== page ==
6 Beach Towns That Aren’t Overrun with Tourists

Love the beach but hate the crowds? You’re not alone. If you’re looking for a quiet, relaxing beach vacation. Let’s check out some of the less visited locations.

Florida Beaches

The beaches of Florida fill up quickly, but Jacksonville misses a lot of the tourist traffic. Unlike Miami or Fort Lauderdale, you’ll still find plenty of room along the sandy shores of the Atlantic Ocean. For an even less-traveled beach, visit the Dry Tortugas off Key West. The snorkeling’s great, and this group of small islands has miles of pristine beaches. The only catch is that the area is only accessible by boat or plane.

Gulf Islands National Seashore

Get away from civilization with a trip to the Gulf Islands National Seashore. Located 11 miles southeast of Gulfport, Mississippi, and serviced by Ship Island Excursions ferries, the sparkling waters here get limited visitors. Explore Fort Massachusetts, built in 1866, or just relax in the sun. The beach has a snack bar, but most people bring a packed cooler.

Driftwood Beach

Located on along the northern tip of Jekyll Island, Georgia, is the secluded Driftwood Beach. A hauntingly beautiful landscape peppered with tree skeletons centuries of erosion, this beach was once a summer spot for the Vanderbilt and Rockefeller families. Stop by Three Oaks Carriage Company and rent a horse for a quiet ride on the sandy shores.

Goose Rocks Beach

Visitors to Goose Rocks Beach wonder where the people are. This beautiful beach found in the southern part of Maine lacks lifeguards, restrooms, and surfable waves, but sandy spots await tourists looking for a quiet day in the sun. The parking area gives the mistaken impression there’s a crowd, but it’s just a very small parking lot without a lot of spaces.

Marine Street Beach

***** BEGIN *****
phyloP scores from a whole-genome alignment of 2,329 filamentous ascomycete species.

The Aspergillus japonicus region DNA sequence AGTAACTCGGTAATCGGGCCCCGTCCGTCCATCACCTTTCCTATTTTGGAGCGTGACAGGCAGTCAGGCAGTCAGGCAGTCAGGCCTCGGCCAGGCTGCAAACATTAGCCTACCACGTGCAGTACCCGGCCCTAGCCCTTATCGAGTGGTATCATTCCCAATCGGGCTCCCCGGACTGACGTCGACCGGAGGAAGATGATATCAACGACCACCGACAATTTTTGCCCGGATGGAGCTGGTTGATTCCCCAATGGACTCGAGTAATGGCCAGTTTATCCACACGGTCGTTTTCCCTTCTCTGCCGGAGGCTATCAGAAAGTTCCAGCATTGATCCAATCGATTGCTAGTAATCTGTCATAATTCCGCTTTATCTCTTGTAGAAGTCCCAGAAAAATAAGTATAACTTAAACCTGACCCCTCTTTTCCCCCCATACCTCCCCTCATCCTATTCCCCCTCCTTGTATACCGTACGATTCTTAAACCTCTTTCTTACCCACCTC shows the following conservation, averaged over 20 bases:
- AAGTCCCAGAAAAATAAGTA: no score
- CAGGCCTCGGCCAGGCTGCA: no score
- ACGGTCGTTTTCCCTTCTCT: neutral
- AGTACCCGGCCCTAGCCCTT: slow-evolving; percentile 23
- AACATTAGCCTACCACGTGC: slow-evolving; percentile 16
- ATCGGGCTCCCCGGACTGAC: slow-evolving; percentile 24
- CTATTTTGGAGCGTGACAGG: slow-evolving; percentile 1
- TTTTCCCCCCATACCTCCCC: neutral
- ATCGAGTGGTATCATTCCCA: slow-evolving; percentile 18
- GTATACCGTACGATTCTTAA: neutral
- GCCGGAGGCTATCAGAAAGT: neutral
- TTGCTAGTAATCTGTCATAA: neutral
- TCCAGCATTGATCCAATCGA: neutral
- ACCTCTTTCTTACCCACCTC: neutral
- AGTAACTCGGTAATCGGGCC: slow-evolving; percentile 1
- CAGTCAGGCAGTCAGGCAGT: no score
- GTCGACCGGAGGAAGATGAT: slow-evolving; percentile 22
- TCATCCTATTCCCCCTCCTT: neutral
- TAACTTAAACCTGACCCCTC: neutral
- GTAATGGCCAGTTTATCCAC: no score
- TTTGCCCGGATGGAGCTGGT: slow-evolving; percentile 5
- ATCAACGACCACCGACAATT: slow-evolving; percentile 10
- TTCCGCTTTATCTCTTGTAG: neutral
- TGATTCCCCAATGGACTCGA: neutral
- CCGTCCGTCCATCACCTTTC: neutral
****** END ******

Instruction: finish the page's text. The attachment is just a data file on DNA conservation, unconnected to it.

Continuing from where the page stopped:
You’d expect a beach near San Diego to be crowded, but Marine Street Beach is an exception. Despite a sign saying locals only, this beach is public. Local residents like keeping it a secret, though. The lack of public bathrooms and rough surf means most people stay away, but it’s great for soaking up some rays.

Bob Straub State Park

Many mistakenly think the beaches at state parks don’t compare to other beaches, but that’s not true at Bob Straub State Park in Oregon. In fact, park beaches tend to offer more unspoiled sandy stretches and fewer tourists than other places. Bob Straub State Park also offers hiking, fishing, and horseback riding. Stop by the nearby Pelican Pub & Brewery to enjoy some food after your day in the sun.

Sunset Beach

Think all Hawaiian beaches fill up with tourists year round? Not true, at least for Sunset Beach on Oahu. The beach, known for spectacular sunsets, blue water, and soft sandy beaches, also offers great surfing. But the best waves come in December and January when the World Cup of Surfing does bring a crowd. The rest of the year, Sunset Beach stays quiet and serene. For those avoiding the crowds of other Hawaiian beach locales, this is the spot to go. So enjoy your time in the sun.

While many beach cities are filled with tourists and bustling with activities, there are quieter spots where savvy visitors can feel at home as they embrace the peaceful ambiance and commune with the locals. If you want to get away from it all and hear the waves rather than the people, consider these six destinations.